Holidays on Ice
The holidays are the ultimate juxtaposition. Joy meets its match, disappointment. Calamity meets a calm night spent by the warmth of a roaring fire. The love shared in a hug meets the screams exchanged in a fight.
David Sedaris, a comedian and author, ties together the threads of an ugly, mishmash Christmas sweater in Holidays on Ice, a collection of stories depicting the heaven and hell of the holidays. By gifting readers with 12 stories, it is as if he has found a story for each of the 12 days of Christmas.
The first story in the collection is the greatest gift to readers. SantaLand tells the story of David, the newly hired elf at Macy’s Herald Square. I laughed out loud, in the most literal sense possible. His descriptions of the actions and reactions of children and parents in the fantastical winter wonderland of Macy’s was spot-on.
The second story in the collection, Season’s Greetings to Our Friends and Family!!!, mirrors the format of the often distributed and rambling letters sent out with Christmas cards. Sedaris’ scandalous and exaggerated version of the typical letter lasts 23 pages and is rife with familial strife. While a bit lengthy, the trials of the Dunbar family over the course of a year are horrid yet comical.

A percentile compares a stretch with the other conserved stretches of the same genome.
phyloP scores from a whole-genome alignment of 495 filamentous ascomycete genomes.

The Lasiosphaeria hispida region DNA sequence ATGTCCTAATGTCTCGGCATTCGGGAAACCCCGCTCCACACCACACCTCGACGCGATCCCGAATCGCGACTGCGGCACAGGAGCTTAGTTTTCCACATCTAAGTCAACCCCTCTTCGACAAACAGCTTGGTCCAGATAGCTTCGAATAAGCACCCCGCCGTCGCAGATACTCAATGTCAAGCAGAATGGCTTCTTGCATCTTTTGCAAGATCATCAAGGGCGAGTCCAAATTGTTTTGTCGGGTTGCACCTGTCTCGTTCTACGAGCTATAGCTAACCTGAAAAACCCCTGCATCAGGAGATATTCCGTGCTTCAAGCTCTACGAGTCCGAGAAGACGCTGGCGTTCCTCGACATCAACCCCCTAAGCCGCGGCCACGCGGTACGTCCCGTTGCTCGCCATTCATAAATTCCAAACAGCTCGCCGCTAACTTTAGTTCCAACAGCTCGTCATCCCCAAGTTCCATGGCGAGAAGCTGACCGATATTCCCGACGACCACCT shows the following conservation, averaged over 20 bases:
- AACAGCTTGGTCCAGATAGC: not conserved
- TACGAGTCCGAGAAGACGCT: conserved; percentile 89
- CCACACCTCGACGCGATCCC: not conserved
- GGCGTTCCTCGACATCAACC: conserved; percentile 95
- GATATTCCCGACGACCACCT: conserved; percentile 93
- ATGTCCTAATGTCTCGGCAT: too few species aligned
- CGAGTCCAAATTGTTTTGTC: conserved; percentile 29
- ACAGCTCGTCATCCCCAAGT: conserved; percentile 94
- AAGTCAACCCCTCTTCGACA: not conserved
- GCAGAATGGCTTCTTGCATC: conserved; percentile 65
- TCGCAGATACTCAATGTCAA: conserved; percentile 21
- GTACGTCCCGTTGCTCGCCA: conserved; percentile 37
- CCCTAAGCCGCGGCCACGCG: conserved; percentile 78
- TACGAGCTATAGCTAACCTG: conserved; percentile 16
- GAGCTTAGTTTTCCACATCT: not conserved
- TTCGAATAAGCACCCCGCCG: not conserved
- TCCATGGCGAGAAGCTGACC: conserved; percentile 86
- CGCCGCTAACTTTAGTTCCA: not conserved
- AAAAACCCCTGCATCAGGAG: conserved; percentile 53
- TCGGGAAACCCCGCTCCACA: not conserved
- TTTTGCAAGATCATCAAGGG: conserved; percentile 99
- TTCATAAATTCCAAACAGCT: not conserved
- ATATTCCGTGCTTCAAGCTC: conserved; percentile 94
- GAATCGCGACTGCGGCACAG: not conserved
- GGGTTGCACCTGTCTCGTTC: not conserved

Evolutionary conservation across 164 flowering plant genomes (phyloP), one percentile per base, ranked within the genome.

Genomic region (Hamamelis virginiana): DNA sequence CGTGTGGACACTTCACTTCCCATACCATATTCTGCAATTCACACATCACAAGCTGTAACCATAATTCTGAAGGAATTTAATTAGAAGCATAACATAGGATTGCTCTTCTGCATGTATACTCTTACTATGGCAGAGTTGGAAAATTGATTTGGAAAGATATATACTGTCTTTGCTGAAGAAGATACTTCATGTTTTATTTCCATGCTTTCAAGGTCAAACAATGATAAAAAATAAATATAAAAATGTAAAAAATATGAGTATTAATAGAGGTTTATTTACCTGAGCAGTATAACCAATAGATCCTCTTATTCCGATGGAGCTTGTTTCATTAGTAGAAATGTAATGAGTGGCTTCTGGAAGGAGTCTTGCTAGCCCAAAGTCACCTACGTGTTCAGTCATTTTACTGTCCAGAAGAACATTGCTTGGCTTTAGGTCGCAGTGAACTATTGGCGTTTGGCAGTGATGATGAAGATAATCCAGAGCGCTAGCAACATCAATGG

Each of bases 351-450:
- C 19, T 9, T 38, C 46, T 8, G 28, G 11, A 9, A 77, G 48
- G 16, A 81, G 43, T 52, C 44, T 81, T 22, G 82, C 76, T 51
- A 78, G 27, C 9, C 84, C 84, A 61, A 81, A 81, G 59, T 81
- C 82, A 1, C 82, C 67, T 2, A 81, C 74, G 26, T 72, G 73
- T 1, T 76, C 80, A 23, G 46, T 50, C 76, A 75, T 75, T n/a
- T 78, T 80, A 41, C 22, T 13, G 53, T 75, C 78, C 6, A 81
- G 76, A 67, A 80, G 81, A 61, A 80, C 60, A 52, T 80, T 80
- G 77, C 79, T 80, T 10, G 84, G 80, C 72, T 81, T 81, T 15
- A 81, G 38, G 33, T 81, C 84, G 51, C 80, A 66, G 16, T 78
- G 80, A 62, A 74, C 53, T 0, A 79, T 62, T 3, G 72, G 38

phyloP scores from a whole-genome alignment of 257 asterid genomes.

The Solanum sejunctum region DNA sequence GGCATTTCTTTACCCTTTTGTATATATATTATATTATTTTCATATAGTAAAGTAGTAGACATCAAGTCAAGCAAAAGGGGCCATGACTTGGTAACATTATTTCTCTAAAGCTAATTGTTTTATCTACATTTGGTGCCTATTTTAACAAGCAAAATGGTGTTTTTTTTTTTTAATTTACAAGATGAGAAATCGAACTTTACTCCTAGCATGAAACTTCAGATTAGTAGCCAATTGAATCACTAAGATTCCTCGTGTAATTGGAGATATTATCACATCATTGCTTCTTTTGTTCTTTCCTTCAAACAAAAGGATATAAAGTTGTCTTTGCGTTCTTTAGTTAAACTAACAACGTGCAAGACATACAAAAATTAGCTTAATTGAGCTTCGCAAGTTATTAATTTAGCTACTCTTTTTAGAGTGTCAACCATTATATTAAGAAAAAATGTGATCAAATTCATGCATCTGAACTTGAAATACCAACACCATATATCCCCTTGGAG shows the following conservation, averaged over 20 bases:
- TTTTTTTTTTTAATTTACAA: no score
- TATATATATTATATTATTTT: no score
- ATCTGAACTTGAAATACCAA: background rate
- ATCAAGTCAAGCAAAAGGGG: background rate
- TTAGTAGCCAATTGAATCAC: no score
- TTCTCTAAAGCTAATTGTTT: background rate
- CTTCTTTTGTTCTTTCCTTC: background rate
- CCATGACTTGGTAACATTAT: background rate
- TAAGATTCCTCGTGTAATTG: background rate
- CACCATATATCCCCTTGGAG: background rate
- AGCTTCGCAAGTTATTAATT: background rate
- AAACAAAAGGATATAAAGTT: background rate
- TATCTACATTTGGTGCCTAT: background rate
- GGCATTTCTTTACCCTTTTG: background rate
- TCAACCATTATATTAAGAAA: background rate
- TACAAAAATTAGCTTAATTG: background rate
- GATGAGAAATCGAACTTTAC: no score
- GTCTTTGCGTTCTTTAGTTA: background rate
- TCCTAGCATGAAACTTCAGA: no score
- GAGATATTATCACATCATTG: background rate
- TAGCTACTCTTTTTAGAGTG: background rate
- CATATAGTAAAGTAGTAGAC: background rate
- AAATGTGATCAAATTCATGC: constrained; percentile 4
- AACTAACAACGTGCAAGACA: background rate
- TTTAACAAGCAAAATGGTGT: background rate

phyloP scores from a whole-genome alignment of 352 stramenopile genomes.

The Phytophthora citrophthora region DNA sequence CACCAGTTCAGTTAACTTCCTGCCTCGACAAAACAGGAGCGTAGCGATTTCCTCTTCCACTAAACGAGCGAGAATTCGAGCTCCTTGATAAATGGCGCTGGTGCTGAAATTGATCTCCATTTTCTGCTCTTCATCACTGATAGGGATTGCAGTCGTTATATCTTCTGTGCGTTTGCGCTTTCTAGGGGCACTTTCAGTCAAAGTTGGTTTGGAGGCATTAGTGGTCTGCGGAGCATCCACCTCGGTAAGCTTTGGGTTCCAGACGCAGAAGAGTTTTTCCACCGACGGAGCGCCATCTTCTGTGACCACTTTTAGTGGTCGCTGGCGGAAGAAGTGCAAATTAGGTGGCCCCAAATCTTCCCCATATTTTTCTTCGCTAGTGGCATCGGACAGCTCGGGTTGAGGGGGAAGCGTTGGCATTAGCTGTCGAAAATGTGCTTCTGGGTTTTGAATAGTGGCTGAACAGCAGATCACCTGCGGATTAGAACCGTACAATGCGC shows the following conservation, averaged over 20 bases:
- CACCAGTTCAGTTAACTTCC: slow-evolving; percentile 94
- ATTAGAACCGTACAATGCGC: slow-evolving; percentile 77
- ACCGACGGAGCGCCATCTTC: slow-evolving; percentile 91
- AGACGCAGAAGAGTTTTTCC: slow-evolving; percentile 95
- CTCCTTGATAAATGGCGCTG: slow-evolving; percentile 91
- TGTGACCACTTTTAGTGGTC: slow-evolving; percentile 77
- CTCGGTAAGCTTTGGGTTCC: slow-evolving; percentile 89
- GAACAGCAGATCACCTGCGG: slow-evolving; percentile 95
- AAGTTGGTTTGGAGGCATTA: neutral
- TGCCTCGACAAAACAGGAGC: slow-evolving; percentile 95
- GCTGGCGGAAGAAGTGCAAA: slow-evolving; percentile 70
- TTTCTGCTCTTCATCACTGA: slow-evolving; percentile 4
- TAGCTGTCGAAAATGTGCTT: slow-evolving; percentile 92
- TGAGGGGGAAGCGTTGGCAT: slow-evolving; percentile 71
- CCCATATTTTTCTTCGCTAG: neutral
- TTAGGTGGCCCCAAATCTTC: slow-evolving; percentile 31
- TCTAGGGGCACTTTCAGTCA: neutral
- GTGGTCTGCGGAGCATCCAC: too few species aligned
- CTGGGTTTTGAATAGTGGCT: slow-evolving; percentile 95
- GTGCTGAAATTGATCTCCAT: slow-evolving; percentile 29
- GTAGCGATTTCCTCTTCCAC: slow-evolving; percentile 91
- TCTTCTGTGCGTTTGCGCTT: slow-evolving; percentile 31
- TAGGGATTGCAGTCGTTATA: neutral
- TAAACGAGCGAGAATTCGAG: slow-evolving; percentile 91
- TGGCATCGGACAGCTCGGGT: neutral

As I complete my review of this holiday story compilation, I am reminded of the third story, Front Row Center with Thaddeus Bristol. Thaddeus dishes out scathing reviews to children’s Christmas plays. The shows, Thaddeus said, were too eager to please.
I find the same issue with this compilation. While the stories were all well-written, the spark of hilarity that I found in the first story seemed to die out as I read on. There were moments of genius, however, in each of the stories.
In Christmas means Giving, Sedaris describes a keeping-up-with-the-Jones’ scenario that quickly grows out of proportion. The neighbors in this story are hypocrites: they give gifts to others simply so they will receive the gift of attention.
This story and the final stories in the collection have a similar flavor to The Semplica-Girl Diaries, written by George Saunders, another contributor to The New Yorker. Both writers place emphasis on common societal norms that, when taken to the extreme, are rather odd.
Sedaris brings the compilation to a close with The Cow and the Turkey, an Animal Farm-like parable that comments on the negative effects of avoiding even minimal tasks.
Overall, Sedaris’ collection of stories is a present to readers of the humor genre.
The holidays are on thin ice.
I give Holidays on Ice: 4/5 Stars
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